New code enforcement officer eyes ‘fresh approach’

OBSERVER Photo by Jo Ward New city of Dunkirk Code Enforcement Officer Glenn Christner.

The city of Dunkirk has a new Code Enforcement Officer. Glenn Christner, an architect from Hamburg with 23 years of experience, recently took the position previously held by Allan Zurawski.

Christner holds a master’s degree from Clemson University and was certified by the state of New York in 2013. As of recently he was the deputy code enforcement official from the village of Boston and when he heard about the position in Dunkirk he felt he’d met the qualifications they were looking for.

“I’ve worked in North Carolina, South Carolina and Georgia before coming to New York,” Christner told the OBSERVER on Thursday. “So I have a familiarity of what’s going on beyond our city.”

Code enforcement is a required position in every municipality and with all the new projects popping up around the city this year, a dire necessity for it’s residents.

“I bring my experience and my professionality in working with potential development,” Christner stated. “In my past experience as an architect, I developed a specialty with existing buildings, which attracted me to Dunkirk, because Dunkirk has such a stock of existing and historic buildings”

Working as an architect in Hamburg, Christner had a lot of experience in development of older buildings and facade improvements, which will come in handy with the revitalization of the Dunkirk’s downtown area.

“We need to bring that proactive approach to the city, I think they’ve already had a good start to it,” he added.

Warren Kelly, who was acting as the interim Code Enforcement Officer since September of 2018 will be staying on until November of this year to assist Christner in becoming accustomed to what is happening around the area.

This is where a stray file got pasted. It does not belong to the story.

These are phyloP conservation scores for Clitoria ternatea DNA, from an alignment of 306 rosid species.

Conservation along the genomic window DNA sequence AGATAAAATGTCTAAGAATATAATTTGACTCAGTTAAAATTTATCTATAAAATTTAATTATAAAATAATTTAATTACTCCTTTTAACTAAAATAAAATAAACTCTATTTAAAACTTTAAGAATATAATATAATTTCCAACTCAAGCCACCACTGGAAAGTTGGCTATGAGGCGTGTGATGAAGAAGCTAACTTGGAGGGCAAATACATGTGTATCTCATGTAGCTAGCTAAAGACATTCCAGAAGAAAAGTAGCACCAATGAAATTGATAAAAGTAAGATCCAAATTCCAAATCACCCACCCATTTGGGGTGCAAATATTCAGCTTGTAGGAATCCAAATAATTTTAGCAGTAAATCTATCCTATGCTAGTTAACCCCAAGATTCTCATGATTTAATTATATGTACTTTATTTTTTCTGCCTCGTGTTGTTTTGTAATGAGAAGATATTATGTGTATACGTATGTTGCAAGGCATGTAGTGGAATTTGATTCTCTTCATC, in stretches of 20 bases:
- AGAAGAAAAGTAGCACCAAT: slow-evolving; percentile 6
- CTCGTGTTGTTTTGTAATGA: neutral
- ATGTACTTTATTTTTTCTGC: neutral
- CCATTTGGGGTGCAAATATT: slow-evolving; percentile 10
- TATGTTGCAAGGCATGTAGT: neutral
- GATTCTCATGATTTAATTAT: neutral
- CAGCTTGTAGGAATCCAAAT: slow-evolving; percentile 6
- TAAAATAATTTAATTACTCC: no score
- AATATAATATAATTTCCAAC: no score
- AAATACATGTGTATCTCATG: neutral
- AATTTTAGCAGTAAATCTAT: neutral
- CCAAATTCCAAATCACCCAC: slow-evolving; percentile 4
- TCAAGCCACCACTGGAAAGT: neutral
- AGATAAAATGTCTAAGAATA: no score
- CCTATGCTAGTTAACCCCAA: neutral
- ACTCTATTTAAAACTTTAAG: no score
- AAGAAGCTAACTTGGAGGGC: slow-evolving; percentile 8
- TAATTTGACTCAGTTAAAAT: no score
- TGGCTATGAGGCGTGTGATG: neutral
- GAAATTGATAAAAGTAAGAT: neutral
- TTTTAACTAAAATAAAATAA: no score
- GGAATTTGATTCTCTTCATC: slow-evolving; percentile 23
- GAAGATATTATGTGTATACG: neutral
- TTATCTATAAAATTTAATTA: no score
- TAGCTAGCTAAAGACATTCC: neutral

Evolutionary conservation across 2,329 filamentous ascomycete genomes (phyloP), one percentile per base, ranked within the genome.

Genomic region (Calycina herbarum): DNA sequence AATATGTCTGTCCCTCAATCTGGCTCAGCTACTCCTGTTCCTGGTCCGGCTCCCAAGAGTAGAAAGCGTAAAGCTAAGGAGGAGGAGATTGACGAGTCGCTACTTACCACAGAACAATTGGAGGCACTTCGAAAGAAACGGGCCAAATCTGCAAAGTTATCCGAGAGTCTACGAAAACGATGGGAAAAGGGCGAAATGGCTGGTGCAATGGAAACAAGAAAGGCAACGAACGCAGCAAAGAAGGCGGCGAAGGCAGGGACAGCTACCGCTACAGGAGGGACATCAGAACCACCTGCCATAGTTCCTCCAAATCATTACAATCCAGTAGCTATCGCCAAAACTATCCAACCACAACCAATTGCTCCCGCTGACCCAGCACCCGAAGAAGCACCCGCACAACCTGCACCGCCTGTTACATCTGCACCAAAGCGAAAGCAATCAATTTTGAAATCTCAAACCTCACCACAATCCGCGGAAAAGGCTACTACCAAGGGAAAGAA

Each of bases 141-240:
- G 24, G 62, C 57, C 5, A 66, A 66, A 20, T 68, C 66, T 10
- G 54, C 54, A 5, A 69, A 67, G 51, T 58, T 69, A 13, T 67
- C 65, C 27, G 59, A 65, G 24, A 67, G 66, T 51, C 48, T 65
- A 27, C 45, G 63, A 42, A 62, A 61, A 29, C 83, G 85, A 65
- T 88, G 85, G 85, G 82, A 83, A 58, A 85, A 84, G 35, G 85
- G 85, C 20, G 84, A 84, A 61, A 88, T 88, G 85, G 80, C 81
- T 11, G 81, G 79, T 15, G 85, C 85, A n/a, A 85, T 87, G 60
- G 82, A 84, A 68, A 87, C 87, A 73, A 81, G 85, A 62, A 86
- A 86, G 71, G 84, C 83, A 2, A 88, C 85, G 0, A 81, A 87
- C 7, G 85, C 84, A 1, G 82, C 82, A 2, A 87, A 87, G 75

“Some of the newer projects are quite complicated, like the industrial ones and the potential hotel developments, but I have a familiarity with the code from back before the state started adopting new building codes. I’m familiar with how codes had evolved,” Christner said. He believes that having such knowledge will become especially helpful when applied to the older buildings in town.

“My role is assisting to educate property owners with the building code and how it applies to them,” Christner elaborated. “I’m bringing a new, fresh approach to this. Right now I’m working on the application process to make it more familiar to what’s going on in other municipalities around the area. This will help contractors, even though their not here, when they come in, they’ll see something that they’re used to seeing. It’s not exactly business as usual, but at the same time we’re trying to be more approachable and progressive. The coding is here to protect people, the zoning is here to protect the properties.”

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